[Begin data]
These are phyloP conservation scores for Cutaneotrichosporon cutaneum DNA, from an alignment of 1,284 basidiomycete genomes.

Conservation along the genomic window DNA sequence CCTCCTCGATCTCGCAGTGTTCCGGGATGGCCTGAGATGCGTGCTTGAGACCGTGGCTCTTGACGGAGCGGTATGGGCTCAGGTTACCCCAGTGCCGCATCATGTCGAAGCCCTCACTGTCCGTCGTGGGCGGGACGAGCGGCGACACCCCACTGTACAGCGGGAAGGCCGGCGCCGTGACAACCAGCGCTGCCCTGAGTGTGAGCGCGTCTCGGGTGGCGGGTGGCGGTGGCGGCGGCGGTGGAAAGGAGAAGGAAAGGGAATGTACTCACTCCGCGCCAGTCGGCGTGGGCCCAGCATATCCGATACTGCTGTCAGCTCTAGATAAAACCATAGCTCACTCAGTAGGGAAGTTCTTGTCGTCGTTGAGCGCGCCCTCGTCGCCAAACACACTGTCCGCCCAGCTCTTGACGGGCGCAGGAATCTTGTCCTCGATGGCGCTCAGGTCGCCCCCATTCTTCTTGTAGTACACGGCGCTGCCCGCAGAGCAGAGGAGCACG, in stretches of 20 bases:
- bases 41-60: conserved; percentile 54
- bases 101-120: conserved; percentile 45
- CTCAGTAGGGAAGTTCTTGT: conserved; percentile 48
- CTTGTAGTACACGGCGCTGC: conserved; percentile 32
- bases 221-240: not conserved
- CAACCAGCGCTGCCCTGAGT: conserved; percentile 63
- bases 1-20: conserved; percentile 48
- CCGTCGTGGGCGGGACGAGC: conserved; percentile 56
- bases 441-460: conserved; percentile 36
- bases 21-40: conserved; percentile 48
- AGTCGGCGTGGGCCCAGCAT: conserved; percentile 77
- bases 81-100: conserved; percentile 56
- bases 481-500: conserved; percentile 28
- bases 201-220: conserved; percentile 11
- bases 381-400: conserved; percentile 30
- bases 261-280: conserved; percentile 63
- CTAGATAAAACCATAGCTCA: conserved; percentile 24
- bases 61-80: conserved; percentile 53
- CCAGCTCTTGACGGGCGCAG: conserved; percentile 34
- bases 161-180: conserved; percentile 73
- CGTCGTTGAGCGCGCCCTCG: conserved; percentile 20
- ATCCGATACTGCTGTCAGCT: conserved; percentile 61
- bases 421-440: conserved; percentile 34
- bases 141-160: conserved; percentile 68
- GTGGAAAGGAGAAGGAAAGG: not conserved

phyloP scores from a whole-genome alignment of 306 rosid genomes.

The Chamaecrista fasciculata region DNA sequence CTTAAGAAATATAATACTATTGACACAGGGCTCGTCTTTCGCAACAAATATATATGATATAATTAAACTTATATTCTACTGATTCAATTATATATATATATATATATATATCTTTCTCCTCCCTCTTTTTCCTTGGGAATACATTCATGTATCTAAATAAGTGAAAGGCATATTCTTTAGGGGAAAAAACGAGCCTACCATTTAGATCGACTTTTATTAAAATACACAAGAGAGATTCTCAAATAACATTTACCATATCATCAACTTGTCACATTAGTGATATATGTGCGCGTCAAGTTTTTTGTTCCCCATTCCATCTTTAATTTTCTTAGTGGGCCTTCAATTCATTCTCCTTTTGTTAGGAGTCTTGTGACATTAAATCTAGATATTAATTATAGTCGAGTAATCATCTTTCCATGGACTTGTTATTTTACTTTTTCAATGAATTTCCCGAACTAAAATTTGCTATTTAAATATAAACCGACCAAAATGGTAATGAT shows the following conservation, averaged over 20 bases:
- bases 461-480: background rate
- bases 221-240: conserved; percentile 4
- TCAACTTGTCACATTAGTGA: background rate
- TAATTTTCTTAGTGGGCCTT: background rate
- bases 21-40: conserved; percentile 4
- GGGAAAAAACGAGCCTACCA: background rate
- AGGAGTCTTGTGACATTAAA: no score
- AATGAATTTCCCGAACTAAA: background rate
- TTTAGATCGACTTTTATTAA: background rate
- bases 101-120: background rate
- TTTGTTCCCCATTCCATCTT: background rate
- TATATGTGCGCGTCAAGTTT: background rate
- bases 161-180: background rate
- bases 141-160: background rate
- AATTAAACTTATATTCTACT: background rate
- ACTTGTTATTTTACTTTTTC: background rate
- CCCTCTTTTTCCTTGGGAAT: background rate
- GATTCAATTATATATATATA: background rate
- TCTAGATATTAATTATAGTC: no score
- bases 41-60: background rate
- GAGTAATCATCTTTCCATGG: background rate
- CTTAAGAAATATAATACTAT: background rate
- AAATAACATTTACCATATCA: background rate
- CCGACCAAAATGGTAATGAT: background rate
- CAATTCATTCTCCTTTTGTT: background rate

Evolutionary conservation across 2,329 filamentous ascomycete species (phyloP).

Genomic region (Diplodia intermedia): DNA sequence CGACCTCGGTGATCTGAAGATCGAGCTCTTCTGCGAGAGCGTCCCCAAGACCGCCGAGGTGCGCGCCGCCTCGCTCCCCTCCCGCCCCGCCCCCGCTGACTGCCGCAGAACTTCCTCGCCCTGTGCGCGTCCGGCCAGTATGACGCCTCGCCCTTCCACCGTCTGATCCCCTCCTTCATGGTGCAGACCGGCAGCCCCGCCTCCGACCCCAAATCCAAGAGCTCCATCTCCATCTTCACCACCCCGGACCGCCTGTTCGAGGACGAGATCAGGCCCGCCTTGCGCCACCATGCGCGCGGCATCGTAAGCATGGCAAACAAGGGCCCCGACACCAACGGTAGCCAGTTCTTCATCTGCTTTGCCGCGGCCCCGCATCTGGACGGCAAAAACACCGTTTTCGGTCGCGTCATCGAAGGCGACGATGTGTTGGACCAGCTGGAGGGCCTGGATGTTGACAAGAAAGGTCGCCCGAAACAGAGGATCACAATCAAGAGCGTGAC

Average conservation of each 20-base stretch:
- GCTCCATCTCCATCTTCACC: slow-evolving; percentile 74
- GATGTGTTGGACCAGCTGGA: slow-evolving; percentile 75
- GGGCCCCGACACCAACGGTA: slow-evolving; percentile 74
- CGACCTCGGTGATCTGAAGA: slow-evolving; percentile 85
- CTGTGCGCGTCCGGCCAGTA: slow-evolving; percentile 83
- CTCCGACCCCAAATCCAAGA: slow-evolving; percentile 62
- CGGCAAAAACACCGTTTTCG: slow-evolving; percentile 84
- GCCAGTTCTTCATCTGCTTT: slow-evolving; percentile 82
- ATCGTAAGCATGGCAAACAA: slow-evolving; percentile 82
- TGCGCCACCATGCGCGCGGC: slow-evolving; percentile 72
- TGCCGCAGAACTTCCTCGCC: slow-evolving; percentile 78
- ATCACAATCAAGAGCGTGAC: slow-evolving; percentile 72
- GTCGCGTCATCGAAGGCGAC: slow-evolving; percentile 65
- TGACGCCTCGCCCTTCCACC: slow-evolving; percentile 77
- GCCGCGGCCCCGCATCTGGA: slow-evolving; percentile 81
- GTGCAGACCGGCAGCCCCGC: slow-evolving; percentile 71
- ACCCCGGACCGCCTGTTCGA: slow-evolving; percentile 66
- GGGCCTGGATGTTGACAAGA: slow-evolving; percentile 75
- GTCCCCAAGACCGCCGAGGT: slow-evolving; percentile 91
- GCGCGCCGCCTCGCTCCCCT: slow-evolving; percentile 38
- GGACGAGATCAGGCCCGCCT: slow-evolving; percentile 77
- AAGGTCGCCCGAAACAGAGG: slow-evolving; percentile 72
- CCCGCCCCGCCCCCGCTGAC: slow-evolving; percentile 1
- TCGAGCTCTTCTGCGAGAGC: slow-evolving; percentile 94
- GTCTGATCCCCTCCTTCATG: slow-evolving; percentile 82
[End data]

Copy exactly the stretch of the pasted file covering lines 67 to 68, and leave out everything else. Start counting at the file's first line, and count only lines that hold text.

- TGCGCCACCATGCGCGCGGC: slow-evolving; percentile 72
- TGCCGCAGAACTTCCTCGCC: slow-evolving; percentile 78